Central-bank cure might sicken the patient...
ARE we heading for inflation or recession or both? asks John Stepek at MoneyWeek magazine.
What might central banks do about it, and what does all of that mean for your money?
We have just got to the point in this story where central banks have agreed that inflation is not transitory at all and that they need to raise interest rates to stifle activity and thus slow inflation.
However, people are now very much worrying that with the cost of living rising and clearly squeezing consumers, central bankers have come to this view too late, and that all they will achieve by raising interest rates is to push the economy into recession.
So let's have a look at how we got here and try to figure out what's most likely. I don't think I can tackle all the variables in one article (well, not without you going to sleep by the end of it, at least) so this is going to be part one in a short series on MoneyWeek.com
We sometimes say that the pandemic shut the economy down in early 2020. But that's not really accurate. What happened is that a large chunk of the economy was shut down as people were forced to stay in their homes. But people largely maintained or even improved their incomes due to furlough schemes, which meant that demand remained constant.
Sometimes this is described as a divide between goods and services. But that's not that helpful. Watching Netflix is a service. But buying indoor exercise equipment from Amazon is a good.
So let's split it into "going-out" businesses and "staying-in" businesses. Supply of the former was cut off. So the remaining demand went into the latter, which enjoyed a boom.
As a result, a couple of things happened. Companies in the "going-out" sector – pubs, restaurants, and the like – largely survived as going concerns due to government assistance. But there was no demand for their services. So they weren't hiring or stocking up for an uncertain future.
Meanwhile, anyone who sold goods or services to people stuck in their houses – the "staying-in" sector – saw demand surge. Business for these companies boomed, and in many cases, they appear to have assumed that this demand would continue forever – or that at least some of it would stick permanently.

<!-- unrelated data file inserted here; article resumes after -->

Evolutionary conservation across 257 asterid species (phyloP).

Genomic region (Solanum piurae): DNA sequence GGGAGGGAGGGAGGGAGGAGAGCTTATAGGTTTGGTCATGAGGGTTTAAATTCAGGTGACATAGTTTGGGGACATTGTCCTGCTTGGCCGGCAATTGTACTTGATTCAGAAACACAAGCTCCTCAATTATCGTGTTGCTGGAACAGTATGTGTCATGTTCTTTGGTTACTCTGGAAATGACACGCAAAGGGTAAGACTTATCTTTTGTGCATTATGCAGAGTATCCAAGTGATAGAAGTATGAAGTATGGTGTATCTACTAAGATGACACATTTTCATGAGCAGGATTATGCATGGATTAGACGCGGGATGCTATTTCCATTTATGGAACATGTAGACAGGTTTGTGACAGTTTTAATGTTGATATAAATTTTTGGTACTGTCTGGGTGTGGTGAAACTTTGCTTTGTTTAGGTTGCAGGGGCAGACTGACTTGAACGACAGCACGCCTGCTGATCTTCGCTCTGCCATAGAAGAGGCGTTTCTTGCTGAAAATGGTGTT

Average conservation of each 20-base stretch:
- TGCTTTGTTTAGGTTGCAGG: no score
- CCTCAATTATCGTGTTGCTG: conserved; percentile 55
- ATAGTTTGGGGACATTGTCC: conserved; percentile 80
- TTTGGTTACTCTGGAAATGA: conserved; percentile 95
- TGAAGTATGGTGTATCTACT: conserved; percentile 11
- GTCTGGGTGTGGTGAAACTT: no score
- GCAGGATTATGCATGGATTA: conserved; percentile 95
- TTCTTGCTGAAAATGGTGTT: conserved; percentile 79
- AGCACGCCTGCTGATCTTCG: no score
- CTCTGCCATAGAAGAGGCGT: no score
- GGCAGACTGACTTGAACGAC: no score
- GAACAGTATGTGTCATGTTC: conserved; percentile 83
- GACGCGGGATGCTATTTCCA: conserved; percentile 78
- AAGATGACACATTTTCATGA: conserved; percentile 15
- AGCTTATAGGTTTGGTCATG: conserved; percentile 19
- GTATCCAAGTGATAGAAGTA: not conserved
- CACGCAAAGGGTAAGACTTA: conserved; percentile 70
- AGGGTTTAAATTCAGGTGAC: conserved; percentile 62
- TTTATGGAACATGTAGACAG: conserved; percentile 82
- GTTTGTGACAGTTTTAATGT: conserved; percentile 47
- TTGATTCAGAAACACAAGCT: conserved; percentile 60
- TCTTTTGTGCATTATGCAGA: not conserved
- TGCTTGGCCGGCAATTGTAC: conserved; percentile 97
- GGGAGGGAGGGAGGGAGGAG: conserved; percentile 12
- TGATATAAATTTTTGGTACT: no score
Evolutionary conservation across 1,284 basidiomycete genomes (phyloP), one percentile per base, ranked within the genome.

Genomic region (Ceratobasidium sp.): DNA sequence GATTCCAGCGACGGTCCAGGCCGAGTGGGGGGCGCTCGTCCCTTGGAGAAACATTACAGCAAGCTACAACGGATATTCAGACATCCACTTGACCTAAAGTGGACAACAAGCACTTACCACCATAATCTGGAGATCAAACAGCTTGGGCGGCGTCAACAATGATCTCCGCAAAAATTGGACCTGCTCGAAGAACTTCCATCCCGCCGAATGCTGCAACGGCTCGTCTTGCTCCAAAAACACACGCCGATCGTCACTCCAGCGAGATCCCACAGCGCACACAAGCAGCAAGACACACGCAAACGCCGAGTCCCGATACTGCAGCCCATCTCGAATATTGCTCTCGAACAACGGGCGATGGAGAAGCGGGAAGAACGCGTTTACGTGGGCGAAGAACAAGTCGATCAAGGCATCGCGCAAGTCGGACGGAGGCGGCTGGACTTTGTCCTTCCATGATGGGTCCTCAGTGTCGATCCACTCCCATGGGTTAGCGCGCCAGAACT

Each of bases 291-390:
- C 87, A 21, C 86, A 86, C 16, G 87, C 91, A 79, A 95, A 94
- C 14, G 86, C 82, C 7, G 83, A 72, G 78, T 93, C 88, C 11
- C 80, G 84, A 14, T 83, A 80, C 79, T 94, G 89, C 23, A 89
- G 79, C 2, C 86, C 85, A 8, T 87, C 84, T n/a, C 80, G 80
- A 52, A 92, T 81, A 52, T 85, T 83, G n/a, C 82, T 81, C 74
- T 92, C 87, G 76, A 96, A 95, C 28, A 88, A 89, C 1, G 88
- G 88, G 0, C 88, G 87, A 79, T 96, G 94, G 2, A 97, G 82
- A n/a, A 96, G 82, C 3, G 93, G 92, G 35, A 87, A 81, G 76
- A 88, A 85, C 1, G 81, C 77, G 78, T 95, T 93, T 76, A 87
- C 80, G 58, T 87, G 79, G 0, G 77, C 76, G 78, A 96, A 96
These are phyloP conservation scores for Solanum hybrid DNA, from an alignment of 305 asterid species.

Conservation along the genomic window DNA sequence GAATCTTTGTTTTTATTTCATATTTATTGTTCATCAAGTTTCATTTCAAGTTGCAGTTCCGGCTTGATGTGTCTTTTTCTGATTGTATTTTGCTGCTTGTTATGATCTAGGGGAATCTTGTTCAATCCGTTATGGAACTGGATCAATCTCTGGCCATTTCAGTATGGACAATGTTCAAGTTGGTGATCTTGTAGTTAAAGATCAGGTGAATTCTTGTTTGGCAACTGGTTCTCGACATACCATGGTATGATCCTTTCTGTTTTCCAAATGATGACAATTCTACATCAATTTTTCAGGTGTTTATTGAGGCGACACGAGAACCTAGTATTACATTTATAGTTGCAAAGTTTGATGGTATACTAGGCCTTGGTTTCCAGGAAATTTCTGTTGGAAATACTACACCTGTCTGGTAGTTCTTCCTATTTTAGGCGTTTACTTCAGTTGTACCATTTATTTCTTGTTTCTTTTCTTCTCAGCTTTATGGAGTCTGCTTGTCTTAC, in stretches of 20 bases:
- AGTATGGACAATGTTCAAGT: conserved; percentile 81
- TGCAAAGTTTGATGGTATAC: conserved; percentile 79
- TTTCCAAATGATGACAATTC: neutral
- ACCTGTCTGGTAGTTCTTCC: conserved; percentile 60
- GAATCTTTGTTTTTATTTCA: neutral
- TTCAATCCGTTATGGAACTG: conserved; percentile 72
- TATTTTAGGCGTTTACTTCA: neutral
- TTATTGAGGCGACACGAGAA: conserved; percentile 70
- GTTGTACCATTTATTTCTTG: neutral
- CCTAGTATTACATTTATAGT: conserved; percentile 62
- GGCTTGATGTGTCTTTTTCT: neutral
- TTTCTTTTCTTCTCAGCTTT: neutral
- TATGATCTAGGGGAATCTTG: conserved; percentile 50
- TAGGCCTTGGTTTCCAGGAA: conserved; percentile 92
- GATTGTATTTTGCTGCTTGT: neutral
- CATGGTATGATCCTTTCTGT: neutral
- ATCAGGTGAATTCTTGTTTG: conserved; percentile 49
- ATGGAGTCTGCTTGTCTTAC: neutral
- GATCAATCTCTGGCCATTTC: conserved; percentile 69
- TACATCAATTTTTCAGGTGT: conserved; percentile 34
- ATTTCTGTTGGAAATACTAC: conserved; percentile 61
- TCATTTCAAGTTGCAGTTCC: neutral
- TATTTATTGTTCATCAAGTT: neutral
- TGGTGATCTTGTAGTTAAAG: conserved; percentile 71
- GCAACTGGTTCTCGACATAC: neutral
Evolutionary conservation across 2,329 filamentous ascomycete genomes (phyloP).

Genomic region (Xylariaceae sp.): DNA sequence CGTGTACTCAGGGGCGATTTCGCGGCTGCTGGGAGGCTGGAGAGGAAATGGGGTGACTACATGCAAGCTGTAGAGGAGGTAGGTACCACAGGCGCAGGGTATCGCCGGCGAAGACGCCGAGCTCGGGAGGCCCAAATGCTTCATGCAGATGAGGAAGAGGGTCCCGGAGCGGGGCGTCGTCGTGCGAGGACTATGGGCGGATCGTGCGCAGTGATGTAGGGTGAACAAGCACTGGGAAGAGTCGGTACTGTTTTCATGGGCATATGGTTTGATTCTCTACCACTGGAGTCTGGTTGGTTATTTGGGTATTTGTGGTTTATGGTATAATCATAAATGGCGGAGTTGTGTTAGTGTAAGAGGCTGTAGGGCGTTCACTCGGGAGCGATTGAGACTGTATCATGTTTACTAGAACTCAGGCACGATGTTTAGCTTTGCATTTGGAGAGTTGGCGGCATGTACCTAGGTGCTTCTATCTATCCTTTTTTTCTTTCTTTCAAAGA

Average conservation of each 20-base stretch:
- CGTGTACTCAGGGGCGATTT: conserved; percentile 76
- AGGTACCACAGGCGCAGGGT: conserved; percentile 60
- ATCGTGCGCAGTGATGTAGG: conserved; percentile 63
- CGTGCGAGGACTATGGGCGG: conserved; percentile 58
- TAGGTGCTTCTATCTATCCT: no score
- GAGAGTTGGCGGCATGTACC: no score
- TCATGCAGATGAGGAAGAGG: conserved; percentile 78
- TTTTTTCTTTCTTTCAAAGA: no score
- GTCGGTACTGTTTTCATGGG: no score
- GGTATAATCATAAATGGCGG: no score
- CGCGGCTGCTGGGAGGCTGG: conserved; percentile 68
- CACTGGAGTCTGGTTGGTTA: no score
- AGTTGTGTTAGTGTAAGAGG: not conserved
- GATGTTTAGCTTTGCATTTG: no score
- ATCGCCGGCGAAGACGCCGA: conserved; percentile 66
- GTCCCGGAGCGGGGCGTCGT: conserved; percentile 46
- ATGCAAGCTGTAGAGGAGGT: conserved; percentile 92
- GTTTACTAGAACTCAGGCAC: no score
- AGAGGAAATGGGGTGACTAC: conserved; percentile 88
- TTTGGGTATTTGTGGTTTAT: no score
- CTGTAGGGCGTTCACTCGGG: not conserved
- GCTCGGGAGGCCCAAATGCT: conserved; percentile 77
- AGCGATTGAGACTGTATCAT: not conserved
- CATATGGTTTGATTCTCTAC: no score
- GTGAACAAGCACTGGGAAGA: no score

This assumption may seem irrational – or at least rather optimistic – but you have to remember that there are a lot of incentives for individual managers to extrapolate good growth into the distance. Everyone loves a boom and wants to take responsibility for it, whereas bad news is always something else's fault.
One part of the economy over-ordered while the other under-ordered So what does that add up to? In the first instance, it adds up to one chunk of the economy – the bit that shutdown – effectively under-investing for the future, while the remaining half effectively over-invested for the future.
This has manifested itself in lots of different ways. One obvious example is at the big supermarkets in America. Walmart and Target are among the highest profile shops struggling with big inventory backlogs.
They've over-ordered for two reasons – when the economy shut down, supply chains became very unreliable and getting stuff to customers was harder. Better to over-order and meet soaring consumer demand.
But timing that sort of thing is tough. Once some semblance of normality started to return, demand dropped off (as consumers started to want "going-out" goods and services rather than "staying-in" ones), and the supply difficulties lessened, which meant that unsold stuff started to pile up.
Do remember that these companies are logistics experts – you have to be, you're basically running a logistics business. So if they're having problems, most companies are having similar issues.
This effect also accounts for big queues at airports this year. Too much demand meeting an industry which has been hammered by shutdowns for the best part of two years.
It also more than likely accounts for the odd employment picture we have today. We have the mystery of missing workers, which some have put down to early retirement (certainly a possibility) or migrant workers leaving the country (there's truth to this though as it's happening everywhere, arguably that should be a wash).
But the whole lagging impact of the shutdown makes some sense of this too. Take a simple example: pubs and restaurants shut down, but supermarkets and warehouses are hiring. Staff leave the restaurants and go to work at the supermarkets. Many find they like it better.
You go through a situation where "staying-in" sectors over-hire due to high volumes of business. "Going-out" businesses don't hire at all. Then, just as the "staying-in" sector is starting to see a turn, the "going-out" sector is understaffed and desperate for more workers. So you get this lag.
Fundamentally, all of this is what lies behind the argument that inflation has been "transitory". The pig is making its way through the python. It causes a lot of distortions and discomfort on its way through, but in the end, supply and demand get somewhere back to normal.
This implies that somewhere in the near future, we're facing gluts of all the things we had shortages of (so graphics cards might get cheap, say, which is why Nvidia and Taiwan Semiconductor are down heavily in the last six months, say).
It also implies that the labour market may not remain as hot as it has been as the "staying-in" companies rein in their spending and expansion plans, and the consumer "glut" of savings is chewed up in expensive energy bills.
This in turn implies that inflation might start to look less ugly, and that central banks might end up having to eat their words and flip around before the end of the year.
Markets appear to be pricing in this outcome rather quickly, with many arguing that a recession may already have begun.
But there's a different argument, one that says inflation isn't "transitory" and a recession isn't baked in.
More to come at MoneyWeek.